Aged care residents — and everybody else — would benefit from better control of COVID‐19 transmission

Gwendolyn L Gilbert
Med J Aust 2023; 218 (4): 166-167. || doi: 10.5694/mja2.51843
Published online: 6 March 2023

Encouraging public compliance with measures that limit community transmission would benefit everyone, with only minor inconvenience

From the start of the coronavirus disease 2019 (COVID‐19) pandemic, it was clear that older people, particularly those in residential aged care facilities (RACFs), were at greatest risk of contracting and dying from the disease. People in RACFs have frequent close contact with their carers, who can unwittingly introduce and spread pathogens; further, older people are more vulnerable to severe infection because of immuno‐senescence and increasing comorbidity.

Community transmission is the strongest predictor of COVID‐19 outbreaks in RACFs. In 2020, the incidence of COVID‐19 in Australia was lower than in most comparable countries. In the context of systemic deficiencies in aged care,1 many RACFs were unprepared for the major wave of community transmission in Victoria during July–September 2020 and smaller pandemic waves in other states. Decisive action contained many RACF outbreaks, but delayed or inadequate control measures allowed catastrophic spread in others.2 When suitably trained workers were unavailable to replace the large numbers of staff on medical leave, many residents suffered shocking neglect. In some instances, 60–80% were infected with the severe acute respiratory syndrome coronavirus 2 (SARS‐CoV‐2), and many died; hospitals, many themselves overwhelmed by the pandemic, were often unwilling to care for them. Only 7% of COVID‐19 cases in 2020 were in RACFs, but 75% of COVID‐19‐related deaths were of RACF residents; the mean case fatality rate was 33%.2

During the first half of 2021, international and interstate border closures, lockdowns, and other public health measures limited widespread community transmission of SARS‐CoV‐2; later outbreaks, of the Delta variant of SARS‐CoV‐2, were geographically contained. However, relaxation of border controls coincided with the emergence of the Omicron variant in November 2021, and the number of COVID‐19 cases soared, including in states hitherto spared large outbreaks.3 The characteristics of the Omicron variant were still unclear, but the number and site of its mutations caused concern about possibly increased transmissibility, pathogenicity, and immune system evasion.4 The World Health Organization recommended that countries “continue to implement the effective public health measures to reduce COVID‐19 circulation overall, using a risk analysis and science‐based approach.”5 Nevertheless, and contrary to expert advice, most public health restrictions in Australia had been lifted by Christmas 2021.3

The Australian COVID‐19 vaccination program had begun in February 2021 and, despite initially slow progress, nearly 90% of people over 16 years of age, and 99% of those over 70, had received two vaccine doses by December. However, the assumption that widespread vaccination would limit transmission and protect the people at greatest risk of severe disease was unduly optimistic, and rising community transmission was predictably followed by RACF outbreaks. In January 2022, outbreaks were reported by 47% of RACFs in Australia, and the numbers of infections and deaths were larger than for all of 2021.6,7 Many RACFS experienced several outbreaks, and unprecedented numbers of COVID‐19‐related deaths were reported throughout 2022, with major peaks in February and August.8 Even for residents who avoided infection, restrictions on visits by loved ones — disguised and muffled by masks — and the cancellation of social events and outings contributed to accelerated physical and cognitive decline.9 Although many RACFs were better prepared than in 2020, staff shortages were more serious and personal protective equipment and rapid antigen tests in short supply.6,7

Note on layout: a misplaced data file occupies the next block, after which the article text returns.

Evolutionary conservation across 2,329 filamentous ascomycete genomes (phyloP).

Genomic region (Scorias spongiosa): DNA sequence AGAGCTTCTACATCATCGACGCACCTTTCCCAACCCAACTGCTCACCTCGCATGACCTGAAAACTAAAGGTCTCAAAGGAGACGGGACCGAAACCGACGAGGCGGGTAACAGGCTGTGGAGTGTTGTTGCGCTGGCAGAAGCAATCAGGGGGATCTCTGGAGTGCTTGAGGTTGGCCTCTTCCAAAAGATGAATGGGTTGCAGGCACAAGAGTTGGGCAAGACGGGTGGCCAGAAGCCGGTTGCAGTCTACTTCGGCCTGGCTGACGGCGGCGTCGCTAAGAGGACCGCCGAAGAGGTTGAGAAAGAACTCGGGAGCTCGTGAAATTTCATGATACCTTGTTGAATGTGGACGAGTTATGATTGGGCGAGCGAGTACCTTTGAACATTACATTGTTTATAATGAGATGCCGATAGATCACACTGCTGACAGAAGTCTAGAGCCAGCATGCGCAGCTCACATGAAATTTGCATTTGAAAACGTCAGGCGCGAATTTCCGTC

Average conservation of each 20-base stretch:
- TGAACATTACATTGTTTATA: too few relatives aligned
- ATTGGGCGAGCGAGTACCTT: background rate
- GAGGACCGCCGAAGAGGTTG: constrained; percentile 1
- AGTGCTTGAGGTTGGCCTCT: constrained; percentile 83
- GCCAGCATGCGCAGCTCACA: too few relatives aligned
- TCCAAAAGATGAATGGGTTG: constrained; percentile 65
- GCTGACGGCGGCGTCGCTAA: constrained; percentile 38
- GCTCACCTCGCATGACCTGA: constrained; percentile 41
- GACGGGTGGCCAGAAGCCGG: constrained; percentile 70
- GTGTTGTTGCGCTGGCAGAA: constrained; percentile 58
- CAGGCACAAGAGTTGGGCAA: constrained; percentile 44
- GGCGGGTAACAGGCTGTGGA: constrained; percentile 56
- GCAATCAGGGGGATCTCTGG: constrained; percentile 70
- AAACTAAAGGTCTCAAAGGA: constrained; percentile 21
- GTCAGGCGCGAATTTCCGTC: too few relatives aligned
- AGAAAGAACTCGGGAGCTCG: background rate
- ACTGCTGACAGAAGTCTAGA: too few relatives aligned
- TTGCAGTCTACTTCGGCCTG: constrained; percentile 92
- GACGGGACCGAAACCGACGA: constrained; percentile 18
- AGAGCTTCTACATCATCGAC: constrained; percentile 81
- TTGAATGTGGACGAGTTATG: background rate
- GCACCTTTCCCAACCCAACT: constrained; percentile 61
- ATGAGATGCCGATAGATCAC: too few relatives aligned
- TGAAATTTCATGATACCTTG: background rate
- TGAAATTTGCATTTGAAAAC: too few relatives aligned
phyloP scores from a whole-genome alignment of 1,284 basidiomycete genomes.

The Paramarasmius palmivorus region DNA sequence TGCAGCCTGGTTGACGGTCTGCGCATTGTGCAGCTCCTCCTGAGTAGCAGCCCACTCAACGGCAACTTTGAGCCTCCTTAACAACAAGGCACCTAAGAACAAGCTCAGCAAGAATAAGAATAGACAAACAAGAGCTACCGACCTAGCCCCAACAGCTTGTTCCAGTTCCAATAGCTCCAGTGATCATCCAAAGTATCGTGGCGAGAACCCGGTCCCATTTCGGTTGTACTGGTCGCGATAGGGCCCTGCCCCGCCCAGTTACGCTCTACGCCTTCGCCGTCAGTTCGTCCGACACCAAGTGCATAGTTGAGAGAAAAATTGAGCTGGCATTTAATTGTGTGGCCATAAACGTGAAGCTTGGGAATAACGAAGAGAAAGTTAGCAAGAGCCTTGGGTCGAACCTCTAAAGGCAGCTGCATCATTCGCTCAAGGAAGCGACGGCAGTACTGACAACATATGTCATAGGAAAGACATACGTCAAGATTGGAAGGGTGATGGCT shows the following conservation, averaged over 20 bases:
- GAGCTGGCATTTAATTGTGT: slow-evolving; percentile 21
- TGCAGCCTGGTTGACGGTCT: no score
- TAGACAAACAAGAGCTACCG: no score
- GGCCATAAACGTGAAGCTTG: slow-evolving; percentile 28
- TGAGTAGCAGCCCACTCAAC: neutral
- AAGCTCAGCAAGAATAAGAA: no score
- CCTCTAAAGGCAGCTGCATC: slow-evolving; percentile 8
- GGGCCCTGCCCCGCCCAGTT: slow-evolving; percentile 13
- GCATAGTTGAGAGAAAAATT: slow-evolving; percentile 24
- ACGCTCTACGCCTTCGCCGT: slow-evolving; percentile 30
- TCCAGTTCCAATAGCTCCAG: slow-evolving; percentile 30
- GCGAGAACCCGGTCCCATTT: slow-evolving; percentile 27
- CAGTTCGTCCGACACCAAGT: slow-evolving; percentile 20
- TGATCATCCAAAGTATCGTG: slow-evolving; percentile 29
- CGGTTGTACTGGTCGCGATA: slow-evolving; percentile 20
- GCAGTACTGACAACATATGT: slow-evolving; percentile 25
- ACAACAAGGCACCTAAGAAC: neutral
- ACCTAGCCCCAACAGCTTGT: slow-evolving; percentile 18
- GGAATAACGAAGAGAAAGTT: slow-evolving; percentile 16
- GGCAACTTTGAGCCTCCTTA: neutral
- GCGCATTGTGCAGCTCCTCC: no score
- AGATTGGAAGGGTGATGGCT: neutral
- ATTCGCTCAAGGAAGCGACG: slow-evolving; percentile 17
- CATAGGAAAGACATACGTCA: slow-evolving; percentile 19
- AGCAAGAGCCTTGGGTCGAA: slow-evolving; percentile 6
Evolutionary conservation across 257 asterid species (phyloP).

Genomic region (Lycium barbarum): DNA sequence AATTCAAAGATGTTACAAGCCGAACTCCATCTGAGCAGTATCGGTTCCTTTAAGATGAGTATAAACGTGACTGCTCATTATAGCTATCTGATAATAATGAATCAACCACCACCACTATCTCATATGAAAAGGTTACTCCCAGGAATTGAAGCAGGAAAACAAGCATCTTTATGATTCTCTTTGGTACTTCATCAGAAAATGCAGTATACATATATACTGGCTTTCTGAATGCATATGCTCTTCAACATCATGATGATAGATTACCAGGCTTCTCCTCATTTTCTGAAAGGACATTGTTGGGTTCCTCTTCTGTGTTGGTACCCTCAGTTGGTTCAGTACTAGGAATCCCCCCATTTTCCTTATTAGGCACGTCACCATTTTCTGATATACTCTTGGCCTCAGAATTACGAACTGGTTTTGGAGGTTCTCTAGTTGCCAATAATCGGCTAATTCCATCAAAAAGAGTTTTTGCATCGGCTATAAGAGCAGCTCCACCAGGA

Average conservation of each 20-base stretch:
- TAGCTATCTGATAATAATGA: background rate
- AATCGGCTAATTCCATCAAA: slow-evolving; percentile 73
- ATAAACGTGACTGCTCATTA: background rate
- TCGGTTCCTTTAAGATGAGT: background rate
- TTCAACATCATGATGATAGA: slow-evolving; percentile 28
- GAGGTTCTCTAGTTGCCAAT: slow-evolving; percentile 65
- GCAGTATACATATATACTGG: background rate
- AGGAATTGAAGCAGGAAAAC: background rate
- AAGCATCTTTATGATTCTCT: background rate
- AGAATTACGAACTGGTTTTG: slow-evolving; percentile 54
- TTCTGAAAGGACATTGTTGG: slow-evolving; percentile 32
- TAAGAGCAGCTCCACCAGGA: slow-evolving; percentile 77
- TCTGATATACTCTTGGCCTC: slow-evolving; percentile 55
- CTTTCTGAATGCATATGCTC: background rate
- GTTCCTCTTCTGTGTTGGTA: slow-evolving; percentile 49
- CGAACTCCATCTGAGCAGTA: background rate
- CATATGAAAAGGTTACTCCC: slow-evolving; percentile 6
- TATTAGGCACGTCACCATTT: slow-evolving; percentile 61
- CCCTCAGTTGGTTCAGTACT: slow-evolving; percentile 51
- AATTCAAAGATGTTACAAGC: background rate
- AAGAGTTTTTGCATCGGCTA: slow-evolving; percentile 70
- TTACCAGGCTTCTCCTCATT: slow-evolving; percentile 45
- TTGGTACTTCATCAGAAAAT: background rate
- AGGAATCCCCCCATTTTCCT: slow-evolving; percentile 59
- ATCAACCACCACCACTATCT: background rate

This is the background to the retrospective analysis by Ellis and colleagues reported in this issue of the Journal,10 the aim of which was to identify factors associated with the hospitalisation and death of RACF residents in the Queensland Metro South Hospital and Health Service. All 86 facilities experienced outbreaks during December 2021 – January 2022; 1080 of 8700 residents (12%) were diagnosed with COVID‐19, 126 of whom died (12%). The findings of Ellis and colleagues were consistent with an earlier report that severe disease and death from COVID‐19 were more frequent in Australia among older Australians, men, and people with dementia and other medical conditions.11 The findings also confirm that the Omicron SARS‐CoV‐2 variant could spread rapidly despite high community vaccination rates. However, the major finding by Ellis and colleagues was that vaccination (particularly a three‐dose course) afforded considerable protection against the most serious outcomes. Unfortunately, at the time of the outbreaks only one‐third of residents had received three vaccine doses.10

At the time of writing (December 2022), community transmission of SARS‐CoV‐2 was again increasing and RACF residents and their exhausted carers were facing a third pandemic summer. While most personal risk factors for death from COVID‐19 of older people are unavoidable, it is not unreasonable to ask whether more could have been (and still should be) done to protect them from the dual risks of exposure and loneliness. Stronger public messages, and at least some enforcement, to encourage public compliance with measures that limit community transmission would benefit everyone and cause only minor inconvenience.


Provenance: Commissioned; not externally peer reviewed.

  • Gwendolyn L Gilbert

  • Sydney Infectious Diseases Institute, the University of Sydney, Sydney, NSW


Competing interests:

No relevant disclosures.


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